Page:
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Law & Litigation Blog

Bad News Bears for Ohio Slip-and-Fall Plaintiffs: Sixth District Affirms Summary Judgment in Darah v. Coaching by Kurt, L.L.C.


There is yet more bad news for slip-and-fall plaintiffs in Ohio. The Sixth Appellate District, which covers Toledo/Lucas County, just decided the case of Darah v. Coaching by Kurt, L.L.C.

The basic facts were as follows:

{¶ 2} On March 18, 2014, Sherrie was working out with her personal trainer, Michael Yuschak, at a facility in Maumee, Ohio, operated by [Coaching by Kut. L.L.C.]. As part of her routine, Sherrie typically warmed up on the treadmill for a few minutes before lifting weights. On that day, she was walking toward the treadmill when her foot caught a “ripple” in the rubber floor, causing her to lose her balance and fall. As she fell, Sherrie hit her left elbow on some weights. Sherrie suffered a fractured left elbow and right wrist, both of which required surgery to repair. 

Sherrie filed a lawsuit in the Lucas County Common Pleas Court, the Defendant-Gym moved for summary judgment, and the Trial Court granted summary judgment, dismissing the case. The Plaintiff (Sherrie) appealed.

It turned out that the “ripple” was caused by the gym's corner-cutting, sloppy workmanship in installing the gym flooring. The owner had her dad install it, instead of hiring a professional (no idea what her dad’s qualifications were). Her dad just installed the new flooring (presumably that rubber-type carpeting) over the existing wood floor, which caused ripples to come and go in different places. Both the owner and Plaintiff’s personal trainer noticed the ripples right away, and they were never able to correct the problem. The Plaintiff slipped on one of the ripples and hurt herself. Sounds like the gym is in trouble, right?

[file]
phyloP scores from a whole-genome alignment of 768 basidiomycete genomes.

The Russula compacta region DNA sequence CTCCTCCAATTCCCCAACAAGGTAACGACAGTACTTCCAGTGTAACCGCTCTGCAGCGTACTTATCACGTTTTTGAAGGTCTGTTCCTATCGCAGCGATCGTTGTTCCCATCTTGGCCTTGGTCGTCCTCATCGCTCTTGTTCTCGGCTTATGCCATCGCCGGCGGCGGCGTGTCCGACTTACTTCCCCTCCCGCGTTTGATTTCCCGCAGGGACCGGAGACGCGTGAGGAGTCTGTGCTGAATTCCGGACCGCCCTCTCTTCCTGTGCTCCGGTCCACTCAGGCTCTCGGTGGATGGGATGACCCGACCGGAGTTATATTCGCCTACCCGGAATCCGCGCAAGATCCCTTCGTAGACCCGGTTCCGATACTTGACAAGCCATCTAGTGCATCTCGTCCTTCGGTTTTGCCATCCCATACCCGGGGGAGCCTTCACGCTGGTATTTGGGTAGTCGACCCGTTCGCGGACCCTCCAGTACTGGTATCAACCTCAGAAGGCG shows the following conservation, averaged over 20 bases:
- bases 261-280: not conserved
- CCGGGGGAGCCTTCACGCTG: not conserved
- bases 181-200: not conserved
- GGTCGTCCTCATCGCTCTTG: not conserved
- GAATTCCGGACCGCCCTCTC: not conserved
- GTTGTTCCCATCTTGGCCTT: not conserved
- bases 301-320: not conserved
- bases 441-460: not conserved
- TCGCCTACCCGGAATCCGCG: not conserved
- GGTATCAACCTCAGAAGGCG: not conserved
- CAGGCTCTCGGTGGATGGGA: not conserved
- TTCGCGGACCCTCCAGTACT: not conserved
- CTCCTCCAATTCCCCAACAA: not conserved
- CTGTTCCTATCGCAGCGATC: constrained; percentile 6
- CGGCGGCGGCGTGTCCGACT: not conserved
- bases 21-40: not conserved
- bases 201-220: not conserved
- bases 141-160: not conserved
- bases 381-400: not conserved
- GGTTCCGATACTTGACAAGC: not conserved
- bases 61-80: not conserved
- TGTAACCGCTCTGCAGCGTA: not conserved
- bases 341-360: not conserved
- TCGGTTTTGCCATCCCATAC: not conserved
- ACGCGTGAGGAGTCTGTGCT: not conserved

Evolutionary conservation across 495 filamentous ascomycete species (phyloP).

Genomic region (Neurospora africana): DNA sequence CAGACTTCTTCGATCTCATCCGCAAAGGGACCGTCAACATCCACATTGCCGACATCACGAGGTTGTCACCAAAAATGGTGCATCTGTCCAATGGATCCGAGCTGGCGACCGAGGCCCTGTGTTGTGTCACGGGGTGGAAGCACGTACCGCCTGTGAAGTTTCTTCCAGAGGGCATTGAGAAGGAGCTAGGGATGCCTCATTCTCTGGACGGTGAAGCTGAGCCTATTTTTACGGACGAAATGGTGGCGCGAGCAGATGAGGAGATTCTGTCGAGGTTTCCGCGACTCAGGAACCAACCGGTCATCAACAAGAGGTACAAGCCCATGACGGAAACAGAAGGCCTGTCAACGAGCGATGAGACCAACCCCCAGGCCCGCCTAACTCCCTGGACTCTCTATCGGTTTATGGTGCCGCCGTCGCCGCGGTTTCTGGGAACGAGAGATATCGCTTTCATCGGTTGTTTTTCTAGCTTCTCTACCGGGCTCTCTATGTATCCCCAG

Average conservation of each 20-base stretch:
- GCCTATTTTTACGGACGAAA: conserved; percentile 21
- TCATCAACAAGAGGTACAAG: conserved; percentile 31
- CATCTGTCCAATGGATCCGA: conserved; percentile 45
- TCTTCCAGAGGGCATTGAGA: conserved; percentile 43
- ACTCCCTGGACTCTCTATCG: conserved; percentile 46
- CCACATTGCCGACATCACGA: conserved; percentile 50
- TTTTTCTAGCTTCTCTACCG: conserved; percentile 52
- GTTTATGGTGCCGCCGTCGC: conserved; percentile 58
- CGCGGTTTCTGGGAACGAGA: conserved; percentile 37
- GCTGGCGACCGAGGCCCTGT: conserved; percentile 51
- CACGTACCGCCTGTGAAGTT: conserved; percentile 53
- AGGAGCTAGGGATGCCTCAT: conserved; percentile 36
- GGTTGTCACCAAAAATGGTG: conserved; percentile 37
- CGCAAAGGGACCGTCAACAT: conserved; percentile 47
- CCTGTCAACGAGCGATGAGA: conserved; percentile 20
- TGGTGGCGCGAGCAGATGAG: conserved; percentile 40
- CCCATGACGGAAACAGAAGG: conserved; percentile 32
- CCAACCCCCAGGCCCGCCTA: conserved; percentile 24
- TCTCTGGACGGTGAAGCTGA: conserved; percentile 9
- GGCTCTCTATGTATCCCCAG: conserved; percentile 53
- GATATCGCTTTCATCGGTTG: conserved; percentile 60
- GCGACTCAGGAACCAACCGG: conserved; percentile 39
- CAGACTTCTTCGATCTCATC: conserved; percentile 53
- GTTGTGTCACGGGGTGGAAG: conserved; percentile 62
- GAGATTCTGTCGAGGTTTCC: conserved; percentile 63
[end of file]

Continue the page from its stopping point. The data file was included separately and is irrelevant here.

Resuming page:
Well, not necessarily. The “open and obvious” doctrine, which is very strong in Ohio, can help a business avoid liability even if the business was vastly negligent. Here is how Ohio law works on this issue, as explained by the Sixth District:

{¶ 9} “In order to maintain a negligence action, the plaintiff must show the existence of a duty, a breach of that duty, and that the breach of that duty proximately caused the plaintiff’s injury.” Cincinnati v. Beretta U.S.A. Corp., 95 Ohio St.3d 416, 2002-Ohio-2480, 768 N.E.2d 1136, ¶ 18.

{¶ 10} “In Ohio, the status of the person who enters upon the land of another (i.e., trespasser, licensee, or invitee) continues to define the scope of the legal duty that the landowner owes the entrant.” Gladon v. Greater Cleveland Regional Transit Auth., 75 Ohio St.3d 312, 315, 662 N.E.2d 287 (1996). Here, the parties do not dispute that Sherrie was on the premises as an invitee. See id. (“Invitees are persons who rightfully come upon the premises of another by invitation, express or implied, for some purpose which is beneficial to the owner.”).

{¶ 11} “A shopkeeper ordinarily owes its business invitees a duty of ordinary care in maintaining the premises in a reasonably safe condition and has the duty to warn its invitees of latent or hidden dangers.” Armstrong v. Best Buy Co., 99 Ohio St.3d 79, 2003-Ohio-2573, 788 N.E.2d 1088, ¶ 5. However, “[a] shopkeeper is not * * * an insurer of the customer’s safety.” Paschal v. Rite Aid Pharmacy, Inc., 18 Ohio St.3d 203, 480 N.E.2d 474 (1985). Thus, a shopkeeper “owes no duty to persons entering those premises regarding dangers that are open and obvious.” Armstrong at ¶ 5, citing Sidle v. Humphrey, 13 Ohio St.2d 45, 233 N.E.2d 589 (1968), paragraph one of the syllabus. The underlying rationale is that “the open and obvious nature of the hazard itself serves as a warning. Thus, the owner or occupier may reasonably expect that persons entering the premises will discover those dangers and take appropriate measures to protect themselves.” Id., quoting Simmers v. Bentley Constr. Co., 64 Ohio St.3d 642, 644, 597 N.E.2d 504 (1992). “Whether a hazard is open and obvious must be determined on the facts in each case.” Miller v. First Internatl. Fid. & Trust Bldg., Ltd., 6th Dist. Lucas No. L-08-1187, 2009-Ohio-6677, ¶ 68. “A hazard is considered to be open and obvious when it is in plain view and readily discoverable upon ordinary inspection.” Id.

The Court found that the Plaintiff did not see the bubble before she fell, but she had seen other bubbles in the flooring at the gym in the past (big problem for a slip-and-fall plaintiff). She was looking at and talking to her personal trainer at the time she fell (another problem). She testified that the gym was well-lit (another fact defendants are quick to cite) and that her view of the floor was unobstructed (ditto). Unfortunately, the opinion does not include a picture of the ripple as in Lattimore v. K&A Market.